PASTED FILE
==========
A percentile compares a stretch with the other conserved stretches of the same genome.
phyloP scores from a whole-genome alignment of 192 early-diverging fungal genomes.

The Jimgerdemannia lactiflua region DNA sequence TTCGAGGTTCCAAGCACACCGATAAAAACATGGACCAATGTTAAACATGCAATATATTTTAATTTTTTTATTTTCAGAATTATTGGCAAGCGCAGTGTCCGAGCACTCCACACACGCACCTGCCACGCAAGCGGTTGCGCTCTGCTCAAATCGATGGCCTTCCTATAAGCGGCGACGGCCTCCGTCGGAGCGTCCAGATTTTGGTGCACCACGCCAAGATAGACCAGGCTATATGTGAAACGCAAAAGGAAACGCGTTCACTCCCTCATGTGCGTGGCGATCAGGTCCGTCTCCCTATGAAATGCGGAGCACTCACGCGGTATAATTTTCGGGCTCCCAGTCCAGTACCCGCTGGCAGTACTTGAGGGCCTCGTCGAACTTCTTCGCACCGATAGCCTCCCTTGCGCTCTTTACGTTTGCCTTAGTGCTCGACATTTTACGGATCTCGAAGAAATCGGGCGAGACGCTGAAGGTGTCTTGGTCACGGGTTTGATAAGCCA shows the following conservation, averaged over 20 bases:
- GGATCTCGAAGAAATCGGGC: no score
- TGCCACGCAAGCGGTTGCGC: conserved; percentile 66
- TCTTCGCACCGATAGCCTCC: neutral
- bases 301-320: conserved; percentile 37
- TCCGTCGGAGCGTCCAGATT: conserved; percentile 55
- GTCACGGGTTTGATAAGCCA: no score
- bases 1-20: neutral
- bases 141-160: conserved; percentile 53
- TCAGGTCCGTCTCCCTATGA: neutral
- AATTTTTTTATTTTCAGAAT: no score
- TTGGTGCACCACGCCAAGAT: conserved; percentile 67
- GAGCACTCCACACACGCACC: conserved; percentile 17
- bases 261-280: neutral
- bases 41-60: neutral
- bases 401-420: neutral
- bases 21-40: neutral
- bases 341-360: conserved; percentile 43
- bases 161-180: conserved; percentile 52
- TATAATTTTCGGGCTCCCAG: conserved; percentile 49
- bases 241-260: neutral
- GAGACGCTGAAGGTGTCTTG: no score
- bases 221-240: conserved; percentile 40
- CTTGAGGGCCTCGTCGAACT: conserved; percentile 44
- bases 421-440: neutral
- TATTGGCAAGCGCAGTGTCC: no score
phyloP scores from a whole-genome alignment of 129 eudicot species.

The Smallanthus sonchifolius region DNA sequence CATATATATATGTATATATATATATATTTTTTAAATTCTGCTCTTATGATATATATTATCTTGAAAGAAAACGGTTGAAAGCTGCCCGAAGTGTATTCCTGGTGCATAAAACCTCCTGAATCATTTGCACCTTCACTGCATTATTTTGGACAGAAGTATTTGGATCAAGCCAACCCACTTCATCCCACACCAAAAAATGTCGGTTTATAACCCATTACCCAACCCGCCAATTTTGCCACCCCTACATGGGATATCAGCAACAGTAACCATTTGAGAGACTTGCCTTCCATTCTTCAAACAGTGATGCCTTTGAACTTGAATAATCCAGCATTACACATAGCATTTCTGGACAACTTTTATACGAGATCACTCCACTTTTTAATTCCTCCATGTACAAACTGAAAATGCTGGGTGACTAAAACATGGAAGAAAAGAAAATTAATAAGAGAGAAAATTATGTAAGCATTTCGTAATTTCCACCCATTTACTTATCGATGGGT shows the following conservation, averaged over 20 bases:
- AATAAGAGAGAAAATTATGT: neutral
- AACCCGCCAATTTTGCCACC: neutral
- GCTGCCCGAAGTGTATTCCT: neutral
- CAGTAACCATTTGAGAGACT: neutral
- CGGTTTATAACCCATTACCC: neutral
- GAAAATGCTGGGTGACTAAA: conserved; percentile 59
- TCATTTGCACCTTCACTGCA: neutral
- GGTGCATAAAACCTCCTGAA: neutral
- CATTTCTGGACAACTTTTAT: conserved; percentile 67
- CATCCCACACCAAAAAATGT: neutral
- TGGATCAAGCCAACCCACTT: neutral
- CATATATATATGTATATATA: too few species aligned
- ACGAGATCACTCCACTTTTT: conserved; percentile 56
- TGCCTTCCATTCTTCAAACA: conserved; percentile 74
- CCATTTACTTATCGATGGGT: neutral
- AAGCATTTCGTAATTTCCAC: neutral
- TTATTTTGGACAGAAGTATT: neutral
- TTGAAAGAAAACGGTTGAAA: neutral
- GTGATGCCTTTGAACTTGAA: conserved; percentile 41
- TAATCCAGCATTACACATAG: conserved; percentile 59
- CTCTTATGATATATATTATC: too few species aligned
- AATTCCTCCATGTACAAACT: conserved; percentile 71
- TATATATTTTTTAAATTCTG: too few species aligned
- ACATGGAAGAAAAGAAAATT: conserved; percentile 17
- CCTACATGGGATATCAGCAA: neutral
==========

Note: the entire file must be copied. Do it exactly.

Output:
A percentile compares a stretch with the other conserved stretches of the same genome.
phyloP scores from a whole-genome alignment of 192 early-diverging fungal genomes.

The Jimgerdemannia lactiflua region DNA sequence TTCGAGGTTCCAAGCACACCGATAAAAACATGGACCAATGTTAAACATGCAATATATTTTAATTTTTTTATTTTCAGAATTATTGGCAAGCGCAGTGTCCGAGCACTCCACACACGCACCTGCCACGCAAGCGGTTGCGCTCTGCTCAAATCGATGGCCTTCCTATAAGCGGCGACGGCCTCCGTCGGAGCGTCCAGATTTTGGTGCACCACGCCAAGATAGACCAGGCTATATGTGAAACGCAAAAGGAAACGCGTTCACTCCCTCATGTGCGTGGCGATCAGGTCCGTCTCCCTATGAAATGCGGAGCACTCACGCGGTATAATTTTCGGGCTCCCAGTCCAGTACCCGCTGGCAGTACTTGAGGGCCTCGTCGAACTTCTTCGCACCGATAGCCTCCCTTGCGCTCTTTACGTTTGCCTTAGTGCTCGACATTTTACGGATCTCGAAGAAATCGGGCGAGACGCTGAAGGTGTCTTGGTCACGGGTTTGATAAGCCA shows the following conservation, averaged over 20 bases:
- GGATCTCGAAGAAATCGGGC: no score
- TGCCACGCAAGCGGTTGCGC: conserved; percentile 66
- TCTTCGCACCGATAGCCTCC: neutral
- bases 301-320: conserved; percentile 37
- TCCGTCGGAGCGTCCAGATT: conserved; percentile 55
- GTCACGGGTTTGATAAGCCA: no score
- bases 1-20: neutral
- bases 141-160: conserved; percentile 53
- TCAGGTCCGTCTCCCTATGA: neutral
- AATTTTTTTATTTTCAGAAT: no score
- TTGGTGCACCACGCCAAGAT: conserved; percentile 67
- GAGCACTCCACACACGCACC: conserved; percentile 17
- bases 261-280: neutral
- bases 41-60: neutral
- bases 401-420: neutral
- bases 21-40: neutral
- bases 341-360: conserved; percentile 43
- bases 161-180: conserved; percentile 52
- TATAATTTTCGGGCTCCCAG: conserved; percentile 49
- bases 241-260: neutral
- GAGACGCTGAAGGTGTCTTG: no score
- bases 221-240: conserved; percentile 40
- CTTGAGGGCCTCGTCGAACT: conserved; percentile 44
- bases 421-440: neutral
- TATTGGCAAGCGCAGTGTCC: no score
phyloP scores from a whole-genome alignment of 129 eudicot species.

The Smallanthus sonchifolius region DNA sequence CATATATATATGTATATATATATATATTTTTTAAATTCTGCTCTTATGATATATATTATCTTGAAAGAAAACGGTTGAAAGCTGCCCGAAGTGTATTCCTGGTGCATAAAACCTCCTGAATCATTTGCACCTTCACTGCATTATTTTGGACAGAAGTATTTGGATCAAGCCAACCCACTTCATCCCACACCAAAAAATGTCGGTTTATAACCCATTACCCAACCCGCCAATTTTGCCACCCCTACATGGGATATCAGCAACAGTAACCATTTGAGAGACTTGCCTTCCATTCTTCAAACAGTGATGCCTTTGAACTTGAATAATCCAGCATTACACATAGCATTTCTGGACAACTTTTATACGAGATCACTCCACTTTTTAATTCCTCCATGTACAAACTGAAAATGCTGGGTGACTAAAACATGGAAGAAAAGAAAATTAATAAGAGAGAAAATTATGTAAGCATTTCGTAATTTCCACCCATTTACTTATCGATGGGT shows the following conservation, averaged over 20 bases:
- AATAAGAGAGAAAATTATGT: neutral
- AACCCGCCAATTTTGCCACC: neutral
- GCTGCCCGAAGTGTATTCCT: neutral
- CAGTAACCATTTGAGAGACT: neutral
- CGGTTTATAACCCATTACCC: neutral
- GAAAATGCTGGGTGACTAAA: conserved; percentile 59
- TCATTTGCACCTTCACTGCA: neutral
- GGTGCATAAAACCTCCTGAA: neutral
- CATTTCTGGACAACTTTTAT: conserved; percentile 67
- CATCCCACACCAAAAAATGT: neutral
- TGGATCAAGCCAACCCACTT: neutral
- CATATATATATGTATATATA: too few species aligned
- ACGAGATCACTCCACTTTTT: conserved; percentile 56
- TGCCTTCCATTCTTCAAACA: conserved; percentile 74
- CCATTTACTTATCGATGGGT: neutral
- AAGCATTTCGTAATTTCCAC: neutral
- TTATTTTGGACAGAAGTATT: neutral
- TTGAAAGAAAACGGTTGAAA: neutral
- GTGATGCCTTTGAACTTGAA: conserved; percentile 41
- TAATCCAGCATTACACATAG: conserved; percentile 59
- CTCTTATGATATATATTATC: too few species aligned
- AATTCCTCCATGTACAAACT: conserved; percentile 71
- TATATATTTTTTAAATTCTG: too few species aligned
- ACATGGAAGAAAAGAAAATT: conserved; percentile 17
- CCTACATGGGATATCAGCAA: neutral